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Recoding Data


Sometimes you need to change your data before you can analyse it. For example, you might have a field called age but you want to look at the percentages in different age groups. You might want 0-19 in one group, 20-29 in another, 30-39 in another, 40-64 in another, and finally 65+ in another.

How do you get from data like this:

To a report table like this:

The easiest way is to use the built-in recoding functionality of SOFA Statistics (see below). This makes it easy, for example, to map ranges of values to single values. If you are wanting to do something more complex, e.g. averaging the values from multiple fields, it is possible to do so using a spreadsheet before importing/reimporting, or SQLite Database Browser. Finally, if the dataset is small, there is the option of manual data entry.

Recoding in SOFA

  1. Click on the “Enter/Edit Data” button on the main SOFA form.
  2. Select a table in the default SOFA database “sofa_db” other than the read-only “demo_tbl”
  3. Click on the “Design” button because we are going to alter the design of the table by adding an agegroup field based on the “age” field
  4. Click on the “Recode” button
  5. Select the variable to recode (in this case, “age”) and enter a new variable name you wish to recode into (in this case, “agegroup”)
  6. Fill in the details
    1. Ranges use the keyword TO e.g. “150 TO 250”. All keywords must be upper case, so “TO” will work but “to” will not.
    2. “MIN” and “MAX” can be used in ranges e.g. “MIN TO 100”, or “100 TO MAX”. You can even use “MIN TO MAX” if you want to leave out missing values.
    3. “REMAINING” and “MISSING” are the two remaining keywords you can use e.g. if you want all missing values to become 99 you would have a line with From as “MISSING”, and To as 99
    4. Only one condition is allowed per line. So if you want to recode < =5 and 10+ to 99 you would have one line with
      “MIN TO 5” as From and 99 as To
      and another line with
      “10 TO MAX” as From and 99 as To.
      Clicking on the “Help” button gives access to built-in and online help
  7. Click on the “Recode” button to modify the table
  8. Please Note - this was a once-off recode - it won't be applied automatically when new rows are added or cells are edited.
  9. The table design has been altered
  10. If you open the table, you will see that the data has been altered as well. The labels you added are now part of your project and are automatically applied to fields of that name.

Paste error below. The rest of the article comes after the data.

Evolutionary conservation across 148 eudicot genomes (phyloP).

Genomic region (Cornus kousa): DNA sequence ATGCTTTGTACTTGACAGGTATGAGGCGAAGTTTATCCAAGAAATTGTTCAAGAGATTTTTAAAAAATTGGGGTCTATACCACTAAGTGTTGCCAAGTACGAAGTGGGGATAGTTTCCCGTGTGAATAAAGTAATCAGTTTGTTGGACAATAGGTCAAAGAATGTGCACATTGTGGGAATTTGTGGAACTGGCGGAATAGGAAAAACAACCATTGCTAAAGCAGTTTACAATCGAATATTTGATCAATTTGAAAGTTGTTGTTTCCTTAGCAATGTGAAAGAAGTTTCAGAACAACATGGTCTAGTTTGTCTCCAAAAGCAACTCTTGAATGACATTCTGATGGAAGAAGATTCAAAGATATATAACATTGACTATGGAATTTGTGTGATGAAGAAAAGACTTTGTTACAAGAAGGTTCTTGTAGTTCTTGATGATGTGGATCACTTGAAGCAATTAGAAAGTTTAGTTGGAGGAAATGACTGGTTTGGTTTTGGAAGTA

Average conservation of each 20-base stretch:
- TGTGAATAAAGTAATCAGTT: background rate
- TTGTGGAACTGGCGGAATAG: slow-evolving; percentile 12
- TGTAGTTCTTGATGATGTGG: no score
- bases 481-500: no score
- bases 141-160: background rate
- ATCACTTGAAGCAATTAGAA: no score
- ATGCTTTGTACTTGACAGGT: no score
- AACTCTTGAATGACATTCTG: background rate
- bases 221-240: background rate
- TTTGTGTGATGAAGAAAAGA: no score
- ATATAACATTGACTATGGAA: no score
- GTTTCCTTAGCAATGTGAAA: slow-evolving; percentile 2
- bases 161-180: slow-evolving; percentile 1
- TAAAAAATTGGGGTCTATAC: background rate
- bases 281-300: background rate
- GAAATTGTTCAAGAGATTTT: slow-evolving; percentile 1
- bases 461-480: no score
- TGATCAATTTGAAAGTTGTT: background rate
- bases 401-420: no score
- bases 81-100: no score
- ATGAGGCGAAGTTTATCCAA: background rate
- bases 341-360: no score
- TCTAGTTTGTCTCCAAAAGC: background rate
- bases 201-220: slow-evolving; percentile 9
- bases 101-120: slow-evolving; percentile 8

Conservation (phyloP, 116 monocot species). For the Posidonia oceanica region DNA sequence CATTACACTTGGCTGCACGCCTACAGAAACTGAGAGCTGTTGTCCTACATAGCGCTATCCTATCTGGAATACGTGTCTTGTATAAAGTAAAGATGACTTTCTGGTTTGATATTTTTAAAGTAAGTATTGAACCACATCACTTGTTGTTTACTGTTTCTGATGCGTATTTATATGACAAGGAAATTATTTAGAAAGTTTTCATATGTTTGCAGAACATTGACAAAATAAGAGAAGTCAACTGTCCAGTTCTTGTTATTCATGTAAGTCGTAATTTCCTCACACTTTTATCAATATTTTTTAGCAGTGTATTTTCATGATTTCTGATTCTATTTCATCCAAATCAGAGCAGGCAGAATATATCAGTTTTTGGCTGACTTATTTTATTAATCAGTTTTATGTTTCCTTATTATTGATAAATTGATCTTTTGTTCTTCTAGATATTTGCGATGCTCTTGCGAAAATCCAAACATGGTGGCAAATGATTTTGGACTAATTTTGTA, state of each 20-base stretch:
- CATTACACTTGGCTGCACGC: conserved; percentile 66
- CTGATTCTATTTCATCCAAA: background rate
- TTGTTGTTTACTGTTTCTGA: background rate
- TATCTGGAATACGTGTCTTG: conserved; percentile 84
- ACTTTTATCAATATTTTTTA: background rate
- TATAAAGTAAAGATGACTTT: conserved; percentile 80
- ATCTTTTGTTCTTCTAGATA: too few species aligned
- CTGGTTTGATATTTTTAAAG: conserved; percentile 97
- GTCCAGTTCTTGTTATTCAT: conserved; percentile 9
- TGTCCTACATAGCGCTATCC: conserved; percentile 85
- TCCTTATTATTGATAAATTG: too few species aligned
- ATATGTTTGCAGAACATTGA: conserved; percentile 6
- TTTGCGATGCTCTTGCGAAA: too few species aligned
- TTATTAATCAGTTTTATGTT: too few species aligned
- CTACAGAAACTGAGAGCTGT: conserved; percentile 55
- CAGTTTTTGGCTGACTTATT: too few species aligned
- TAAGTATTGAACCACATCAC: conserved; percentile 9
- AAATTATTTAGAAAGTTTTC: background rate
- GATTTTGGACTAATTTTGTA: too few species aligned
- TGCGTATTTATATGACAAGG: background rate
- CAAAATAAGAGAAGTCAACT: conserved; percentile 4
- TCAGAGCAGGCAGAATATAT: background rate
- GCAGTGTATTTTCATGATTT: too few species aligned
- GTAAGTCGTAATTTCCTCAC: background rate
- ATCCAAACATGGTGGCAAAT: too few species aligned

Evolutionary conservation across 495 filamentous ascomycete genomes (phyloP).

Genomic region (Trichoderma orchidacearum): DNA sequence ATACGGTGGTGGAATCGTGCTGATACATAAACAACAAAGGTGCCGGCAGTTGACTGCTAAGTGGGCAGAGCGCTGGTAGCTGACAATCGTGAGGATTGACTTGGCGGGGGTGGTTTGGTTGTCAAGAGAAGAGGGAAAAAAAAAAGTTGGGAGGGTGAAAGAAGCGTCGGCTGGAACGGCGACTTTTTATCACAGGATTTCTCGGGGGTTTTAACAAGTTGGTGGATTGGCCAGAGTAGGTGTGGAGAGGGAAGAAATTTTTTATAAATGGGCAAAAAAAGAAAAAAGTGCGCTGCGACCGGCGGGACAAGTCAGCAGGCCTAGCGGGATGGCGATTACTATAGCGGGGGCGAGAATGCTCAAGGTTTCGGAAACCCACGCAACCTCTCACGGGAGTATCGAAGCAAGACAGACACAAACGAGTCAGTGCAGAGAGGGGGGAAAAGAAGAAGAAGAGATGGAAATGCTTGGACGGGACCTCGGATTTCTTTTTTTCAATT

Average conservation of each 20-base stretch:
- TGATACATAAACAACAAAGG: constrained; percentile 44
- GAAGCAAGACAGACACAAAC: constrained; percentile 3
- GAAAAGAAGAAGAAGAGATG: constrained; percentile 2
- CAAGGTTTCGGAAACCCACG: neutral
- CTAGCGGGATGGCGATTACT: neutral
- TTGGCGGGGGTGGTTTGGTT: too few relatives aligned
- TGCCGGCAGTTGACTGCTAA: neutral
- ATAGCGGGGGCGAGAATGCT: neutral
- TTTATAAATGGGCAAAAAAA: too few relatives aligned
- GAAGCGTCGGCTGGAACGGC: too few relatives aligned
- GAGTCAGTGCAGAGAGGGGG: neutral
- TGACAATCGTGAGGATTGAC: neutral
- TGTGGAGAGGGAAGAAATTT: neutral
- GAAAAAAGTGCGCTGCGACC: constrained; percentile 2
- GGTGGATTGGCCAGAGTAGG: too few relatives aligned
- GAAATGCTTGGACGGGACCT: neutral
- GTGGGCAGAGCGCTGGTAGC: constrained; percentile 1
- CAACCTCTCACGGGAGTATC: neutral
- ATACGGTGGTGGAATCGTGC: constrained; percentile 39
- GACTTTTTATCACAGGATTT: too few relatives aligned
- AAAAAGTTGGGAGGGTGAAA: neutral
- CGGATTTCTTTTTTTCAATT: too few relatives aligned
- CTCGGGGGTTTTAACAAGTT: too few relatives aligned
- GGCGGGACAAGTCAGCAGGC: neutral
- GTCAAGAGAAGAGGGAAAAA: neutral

11. Now your data is ready to analyse by age group

A video is available showing how to recode data: Recoding data video

More Sophisticated Recoding

Sometimes you need to do something involving multiple variables e.g. making a new variable from the average of three other variables. Or you may have some other, more sophisticated data manipulation requirements. The easiest way to do this is in a spreadsheet before importing (or reimporting) the data.

Using Spreadsheet Functions

Creating a standard function makes this very easy.

Using SQLite Database Browser

Another option is to manipulate data already inside SOFA. SOFA stores its data in an SQLite database called sofa_db. It will be stored in a folder like “C:\Documents and Settings\username\sofastats\_internal” or “/home/username/sofastats/_internal”. You can alter the data directly using the free and open source program SQLite Database Browser

Adding a New Variable

The following syntax works in SQLite (common field types are INTEGER, TEXT, and NUMERIC):


Populating a New Variable with Data

The following syntax shows how flexible this approach is:

UPDATE mytable SET newvar = Total/2


UPDATE mytable SET newvar = (var1 + var2 + var3)/3

You can also use this approach to alter values in an existing variable. You can also restrict the changes using a WHERE clause e.g.

UPDATE mytable SET existingvar = “Invalid data” WHERE var1 > 100 OR var2 > 100

Anything Else You Can Imagine

Once you have started using SQL there is very little you cannot do in data manipulation. The SQLite SQL syntax documentation is here: SQL As Understood By SQLite



help/recoding_data.txt · Last modified: 2011/04/07 17:04 (external edit)